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Raman spectroscopy accurately classifies burn severity in an ex vivo model.

Authors
  • Ye, Hanglin1
  • Rahul,2
  • Kruger, Uwe2
  • Wang, Tianmeng3
  • Shi, Sufei3
  • Norfleet, Jack4
  • De, Suvranu5
  • 1 Center for Modeling, Simulation and Imaging in Medicine (CeMSIM), Rensselaer Polytechnic Institute, Troy, NY, USA. Electronic address: [email protected]
  • 2 Center for Modeling, Simulation and Imaging in Medicine (CeMSIM), Rensselaer Polytechnic Institute, Troy, NY, USA.
  • 3 The Department of Chemical and Biological Engineering, Rensselaer Polytechnic Institute, Troy, NY, USA.
  • 4 U.S. Army Futures Command, Combat Capabilities Development Command Soldier Center STTC, Orlando, FL, USA.
  • 5 Center for Modeling, Simulation and Imaging in Medicine (CeMSIM), Rensselaer Polytechnic Institute, Troy, NY, USA. Electronic address: [email protected]
Type
Published Article
Journal
Burns : journal of the International Society for Burn Injuries
Publication Date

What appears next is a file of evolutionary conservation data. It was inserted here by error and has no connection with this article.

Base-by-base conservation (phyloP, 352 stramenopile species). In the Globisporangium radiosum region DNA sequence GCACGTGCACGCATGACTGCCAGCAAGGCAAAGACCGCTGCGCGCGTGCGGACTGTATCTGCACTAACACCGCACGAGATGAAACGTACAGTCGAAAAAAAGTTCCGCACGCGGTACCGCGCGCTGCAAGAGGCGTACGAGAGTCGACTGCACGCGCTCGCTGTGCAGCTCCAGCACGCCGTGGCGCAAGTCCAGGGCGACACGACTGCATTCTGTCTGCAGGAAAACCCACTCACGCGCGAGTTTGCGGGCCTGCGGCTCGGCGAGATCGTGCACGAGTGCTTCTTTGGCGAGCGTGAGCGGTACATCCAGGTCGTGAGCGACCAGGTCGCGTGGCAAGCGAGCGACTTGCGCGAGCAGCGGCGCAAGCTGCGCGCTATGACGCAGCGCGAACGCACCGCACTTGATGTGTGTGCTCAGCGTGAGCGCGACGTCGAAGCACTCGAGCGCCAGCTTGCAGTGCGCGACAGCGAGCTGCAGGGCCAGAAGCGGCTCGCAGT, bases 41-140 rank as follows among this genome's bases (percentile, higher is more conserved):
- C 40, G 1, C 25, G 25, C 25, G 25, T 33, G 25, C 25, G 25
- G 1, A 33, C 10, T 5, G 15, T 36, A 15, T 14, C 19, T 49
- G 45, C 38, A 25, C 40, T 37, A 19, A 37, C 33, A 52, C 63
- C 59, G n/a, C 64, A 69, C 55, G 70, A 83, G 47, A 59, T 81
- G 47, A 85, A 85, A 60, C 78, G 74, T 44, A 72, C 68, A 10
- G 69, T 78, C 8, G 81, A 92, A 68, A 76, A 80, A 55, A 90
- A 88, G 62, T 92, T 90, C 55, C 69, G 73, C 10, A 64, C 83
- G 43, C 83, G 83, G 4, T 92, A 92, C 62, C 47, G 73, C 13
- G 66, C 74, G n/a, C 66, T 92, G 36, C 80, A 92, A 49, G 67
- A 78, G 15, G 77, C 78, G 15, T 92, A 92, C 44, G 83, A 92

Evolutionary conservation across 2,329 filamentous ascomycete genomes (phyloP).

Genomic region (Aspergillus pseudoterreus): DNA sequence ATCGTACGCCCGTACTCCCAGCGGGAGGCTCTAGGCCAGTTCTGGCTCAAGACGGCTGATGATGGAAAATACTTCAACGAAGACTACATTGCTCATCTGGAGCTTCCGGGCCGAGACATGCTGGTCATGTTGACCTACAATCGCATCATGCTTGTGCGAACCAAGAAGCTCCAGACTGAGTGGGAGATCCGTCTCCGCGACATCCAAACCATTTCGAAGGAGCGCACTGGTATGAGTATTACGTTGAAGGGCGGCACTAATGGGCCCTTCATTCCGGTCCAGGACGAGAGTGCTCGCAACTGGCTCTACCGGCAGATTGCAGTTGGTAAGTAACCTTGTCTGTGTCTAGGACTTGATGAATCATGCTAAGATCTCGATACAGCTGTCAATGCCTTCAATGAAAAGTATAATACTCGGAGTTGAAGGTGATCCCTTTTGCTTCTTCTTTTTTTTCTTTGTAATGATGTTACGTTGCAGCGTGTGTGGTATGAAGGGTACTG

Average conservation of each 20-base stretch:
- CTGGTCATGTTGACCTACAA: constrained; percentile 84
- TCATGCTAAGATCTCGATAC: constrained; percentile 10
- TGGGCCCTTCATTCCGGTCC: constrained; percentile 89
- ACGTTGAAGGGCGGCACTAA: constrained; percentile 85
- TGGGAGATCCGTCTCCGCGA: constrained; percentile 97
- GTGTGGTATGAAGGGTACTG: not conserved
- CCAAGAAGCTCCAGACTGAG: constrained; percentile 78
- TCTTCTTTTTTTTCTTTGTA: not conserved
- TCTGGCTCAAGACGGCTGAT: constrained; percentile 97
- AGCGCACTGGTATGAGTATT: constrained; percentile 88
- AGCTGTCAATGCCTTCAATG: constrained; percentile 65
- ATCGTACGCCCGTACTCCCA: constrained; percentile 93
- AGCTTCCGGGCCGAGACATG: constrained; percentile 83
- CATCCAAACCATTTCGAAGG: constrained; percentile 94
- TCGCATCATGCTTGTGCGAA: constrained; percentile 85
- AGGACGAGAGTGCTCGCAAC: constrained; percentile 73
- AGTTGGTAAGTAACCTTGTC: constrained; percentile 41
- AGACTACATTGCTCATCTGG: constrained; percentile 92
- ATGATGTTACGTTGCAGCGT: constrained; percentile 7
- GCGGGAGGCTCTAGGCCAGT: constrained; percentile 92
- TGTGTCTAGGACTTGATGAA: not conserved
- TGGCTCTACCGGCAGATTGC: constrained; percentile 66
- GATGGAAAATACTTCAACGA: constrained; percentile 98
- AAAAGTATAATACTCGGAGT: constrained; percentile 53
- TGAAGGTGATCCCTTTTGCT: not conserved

Aug 31, 2020
Identifiers
DOI: 10.1016/j.burns.2020.08.006
PMID: 32928613
Source
Medline
Keywords
Language
English
License
Unknown

Abstract

Accurate classification of burn severities is of vital importance for proper burn treatments. A recent article reported that using the combination of Raman spectroscopy and optical coherence tomography (OCT) classifies different degrees of burns with an overall accuracy of 85% [1]. In this study, we demonstrate the feasibility of using Raman spectroscopy alone to classify burn severities on ex vivo porcine skin tissues. To create different levels of burns, four burn conditions were designed: (i) 200°F for 10s, (ii) 200°F for 30s, (iii) 450°F for 10s and (iv) 450°F for 30s. Raman spectra from 500-2000cm-1 were collected from samples of the four burn conditions as well as the unburnt condition. Classifications were performed using kernel support vector machine (KSVM) with features extracted from the spectra by principal component analysis (PCA), and partial least-square (PLS). Both techniques yielded an average accuracy of approximately 92%, which was independently evaluated by leave-one-out cross-validation (LOOCV). By comparison, PCA+KSVM provides higher accuracy in classifying severe burns, while PLS performs better in classifying mild burns. Variable importance in the projection (VIP) scores from the PLS models reveal that proteins and lipids, amide III, and amino acids are important indicators in separating unburnt or mild burns (200°F), while amide I has a more pronounced impact in separating severe burns (450°F). Copyright © 2020 Elsevier Ltd and ISBI. All rights reserved.

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